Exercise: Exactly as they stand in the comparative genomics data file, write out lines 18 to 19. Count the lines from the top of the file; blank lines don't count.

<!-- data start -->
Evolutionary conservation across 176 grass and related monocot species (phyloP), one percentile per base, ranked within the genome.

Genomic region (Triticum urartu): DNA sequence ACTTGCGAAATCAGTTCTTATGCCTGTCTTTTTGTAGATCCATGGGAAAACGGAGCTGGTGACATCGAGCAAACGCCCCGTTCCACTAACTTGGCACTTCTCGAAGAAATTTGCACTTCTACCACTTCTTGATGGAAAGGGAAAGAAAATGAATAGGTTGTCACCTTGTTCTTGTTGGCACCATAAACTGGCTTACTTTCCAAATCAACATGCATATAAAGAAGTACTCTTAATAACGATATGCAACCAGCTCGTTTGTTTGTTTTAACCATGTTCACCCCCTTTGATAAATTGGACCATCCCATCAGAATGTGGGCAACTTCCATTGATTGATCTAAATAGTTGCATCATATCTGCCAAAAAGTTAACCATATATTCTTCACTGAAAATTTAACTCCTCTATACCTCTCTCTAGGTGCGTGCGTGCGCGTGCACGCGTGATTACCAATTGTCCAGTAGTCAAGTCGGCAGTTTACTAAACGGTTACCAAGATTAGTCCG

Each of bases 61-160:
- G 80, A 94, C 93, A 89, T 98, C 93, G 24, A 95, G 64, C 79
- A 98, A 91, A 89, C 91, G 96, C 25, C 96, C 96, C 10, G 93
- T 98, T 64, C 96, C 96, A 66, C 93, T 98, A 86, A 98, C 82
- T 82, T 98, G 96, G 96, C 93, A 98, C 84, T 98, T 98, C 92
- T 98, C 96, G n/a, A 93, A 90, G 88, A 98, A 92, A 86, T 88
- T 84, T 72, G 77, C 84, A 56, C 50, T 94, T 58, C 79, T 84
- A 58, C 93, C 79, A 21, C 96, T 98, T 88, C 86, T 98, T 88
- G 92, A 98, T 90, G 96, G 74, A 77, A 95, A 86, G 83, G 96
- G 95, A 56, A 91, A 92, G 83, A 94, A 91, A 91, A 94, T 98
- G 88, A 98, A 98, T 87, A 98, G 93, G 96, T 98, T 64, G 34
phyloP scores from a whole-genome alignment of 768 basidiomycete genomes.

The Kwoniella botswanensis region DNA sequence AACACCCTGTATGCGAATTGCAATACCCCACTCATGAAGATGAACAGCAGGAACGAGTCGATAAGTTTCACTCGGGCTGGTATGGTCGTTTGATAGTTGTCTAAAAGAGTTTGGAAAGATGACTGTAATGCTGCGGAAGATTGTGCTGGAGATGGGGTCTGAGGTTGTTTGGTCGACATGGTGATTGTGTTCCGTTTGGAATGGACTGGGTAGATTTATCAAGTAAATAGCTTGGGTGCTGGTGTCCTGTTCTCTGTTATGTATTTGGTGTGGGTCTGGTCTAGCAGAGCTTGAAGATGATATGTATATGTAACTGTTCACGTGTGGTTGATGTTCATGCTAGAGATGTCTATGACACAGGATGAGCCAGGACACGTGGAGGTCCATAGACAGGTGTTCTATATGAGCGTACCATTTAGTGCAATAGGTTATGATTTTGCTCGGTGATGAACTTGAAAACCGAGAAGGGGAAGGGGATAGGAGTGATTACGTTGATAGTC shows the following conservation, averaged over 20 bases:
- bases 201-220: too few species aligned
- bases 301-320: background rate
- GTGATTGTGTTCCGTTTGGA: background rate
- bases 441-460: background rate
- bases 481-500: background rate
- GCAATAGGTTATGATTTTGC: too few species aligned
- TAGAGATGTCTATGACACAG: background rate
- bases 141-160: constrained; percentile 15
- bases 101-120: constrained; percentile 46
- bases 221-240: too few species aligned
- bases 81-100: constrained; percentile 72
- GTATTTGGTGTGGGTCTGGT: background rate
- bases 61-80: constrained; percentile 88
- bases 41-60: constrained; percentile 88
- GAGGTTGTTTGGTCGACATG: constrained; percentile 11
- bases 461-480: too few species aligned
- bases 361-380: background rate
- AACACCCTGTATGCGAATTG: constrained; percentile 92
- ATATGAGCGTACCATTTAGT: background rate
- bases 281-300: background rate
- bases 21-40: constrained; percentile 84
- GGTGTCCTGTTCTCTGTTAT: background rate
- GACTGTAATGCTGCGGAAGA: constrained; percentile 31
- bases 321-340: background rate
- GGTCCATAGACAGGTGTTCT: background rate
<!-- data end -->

- GTGATTGTGTTCCGTTTGGA: background rate
- bases 441-460: background rate